An analysis of quantitative PCR reliability through replicates using the Ct method

ABSTRACT

There is considerable interest in quantitatively measuring nucleic acids from single cells to small populations. The most commonly employed laboratory method is the real-time polymerase chain reaction (PCR) analyzed with the crossing point or crossing threshold (Ct) method. Utilizing a multiwell plate reader we have performed hundreds of replicate reactions each at a set of initial conditions whose initial number of copies span a concentration range of ten orders of magnitude. The resultant Ct value distributions are analyzed with standard and novel statistical techniques to assess the variability/reliability of the PCR process. Our analysis supports the following conclusions. Given sufficient replicates, the mean and/or median Ct values are statistically distinguishable and can be rank ordered across ten orders of magnitude in initial template concentration. As expected, the variances in the Ct distributions grow as the number of initial copies declines to 1. We demonstrate that these variances are large enough to confound quantitative classi?cation of the initial condition at low template concentrations. The data indicate that a misclassi?cation transition is centered around 3000 initial copies of template DNA and that the transition region correlates with independent data on the thermal wear of the TAQ polymerase enzyme. We provide data that indicate that an alternative endpoint detection strategy based on the theory of well mixing and plate ?lling statistics is accurate below the mis- classi?cation transition where the real time method becomes unreliable.

There is considerable interest in quantitatively measuring nucleic acids from single cells to small populations. The most commonly employed laboratory method is the real-time polymerase chain reaction (PCR) analyzed with the crossing point or crossing threshold (Ct) method. Utilizing a multiwell plate reader we have performed hundreds of replicate reactions each at a set of initial conditions whose initial number of copies span a concentration range of ten orders of magnitude. The resultant Ct value distributions are analyzed with standard and novel statistical techniques to assess the variability/reliability of the PCR process. Our analysis supports the following conclusions. Given sufficient replicates, the mean and/or median Ct values are statistically distinguishable and can be rank ordered across ten orders of magnitude in initial template concentration. As expected, the variances in the Ct distributions grow as the number of initial copies declines to 1. We demonstrate that these variances are large enough to confound quantitative classi?cation of the initial condition at low template concentrations. The data indicate that a misclassi?cation transition is centered around 3000 initial copies of template DNA and that the transition region correlates with independent data on the thermal wear of the TAQ polymerase enzyme. We provide data that indicate that an alternative endpoint detection strategy based on the theory of well mixing and plate ?lling statistics is accurate below the mis- classi?cation transition where the real time method becomes unreliable.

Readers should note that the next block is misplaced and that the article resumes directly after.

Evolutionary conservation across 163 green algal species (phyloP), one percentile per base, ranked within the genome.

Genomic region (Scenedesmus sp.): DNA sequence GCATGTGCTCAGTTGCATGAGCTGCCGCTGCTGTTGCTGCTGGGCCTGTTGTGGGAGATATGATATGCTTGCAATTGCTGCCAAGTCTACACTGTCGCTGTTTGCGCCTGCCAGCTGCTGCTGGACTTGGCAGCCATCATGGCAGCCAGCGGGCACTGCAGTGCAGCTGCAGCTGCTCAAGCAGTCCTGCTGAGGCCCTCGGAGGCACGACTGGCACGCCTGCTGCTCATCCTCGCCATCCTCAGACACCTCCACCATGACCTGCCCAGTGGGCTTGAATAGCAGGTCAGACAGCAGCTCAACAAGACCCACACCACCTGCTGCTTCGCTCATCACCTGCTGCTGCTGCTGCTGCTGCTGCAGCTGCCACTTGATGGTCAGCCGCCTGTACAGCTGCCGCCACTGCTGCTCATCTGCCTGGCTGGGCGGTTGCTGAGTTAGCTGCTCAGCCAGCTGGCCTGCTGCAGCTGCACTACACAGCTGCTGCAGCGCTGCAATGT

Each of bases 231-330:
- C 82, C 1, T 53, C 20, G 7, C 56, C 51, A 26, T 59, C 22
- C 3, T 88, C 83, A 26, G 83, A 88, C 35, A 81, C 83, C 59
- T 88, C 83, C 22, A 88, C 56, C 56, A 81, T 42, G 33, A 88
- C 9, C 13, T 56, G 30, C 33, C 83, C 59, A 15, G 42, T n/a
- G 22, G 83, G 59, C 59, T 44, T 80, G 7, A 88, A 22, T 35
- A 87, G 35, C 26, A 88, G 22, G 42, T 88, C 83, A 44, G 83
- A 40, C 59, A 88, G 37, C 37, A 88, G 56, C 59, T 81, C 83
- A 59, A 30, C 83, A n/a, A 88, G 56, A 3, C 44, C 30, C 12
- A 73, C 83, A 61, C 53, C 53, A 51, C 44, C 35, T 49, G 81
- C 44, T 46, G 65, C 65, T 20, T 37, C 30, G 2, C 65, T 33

Cite this paper

nullStowers, C. , Haselton, F. and Boczko, E. (2010) An analysis of quantitative PCR reliability through replicates using the Ct method.*Journal of Biomedical Science and Engineering*, **3**, 459-469. doi: 10.4236/jbise.2010.35064.

nullStowers, C. , Haselton, F. and Boczko, E. (2010) An analysis of quantitative PCR reliability through replicates using the Ct method.

References

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[15] Matsubara, Y., Kerman, K., Kobayashi, M., Yamamura, S., Morita, Y. and Tamiya, E. (2004) Microchamber assay based DNA quantification and specific sequence detection from a single copy via PCR in nanoliter volumes. Journal of Biosensors and Electronics, 20(1), 1482-1490.

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[18] Williams, R., Peisajovish, S., Miller, O., Magdassi, S., Tawﬁk, D. and Griths, A. (2006) Ampliﬁcation of complex gene libraries by emulsion PCR. Nature Methods, 3(7), 545-550.

[19] Karsai, A., Muller, S., Platz, S. and Hauser, T. (2002) Evaluation of a home-made SYBR Green 1 reaction mixture for real-time PCR quantification of gene expression. Biotechniques-Short Technical Reports, 32(4), 790- 796.

[20] Neubert, K. and Brunner, E. (2007) A studentized permutation test for the non-parametric Behrens-Fisher problem. Computational Statistics & Data Analysis, 51(10), 5192-5204.

[21] Reiczigel, J., Zakarias, I. and Rozsa, L. (2005) A bootstrap test of stochastic equality of two populations. Ame- rican Statistical Association, 59(2), 156-161.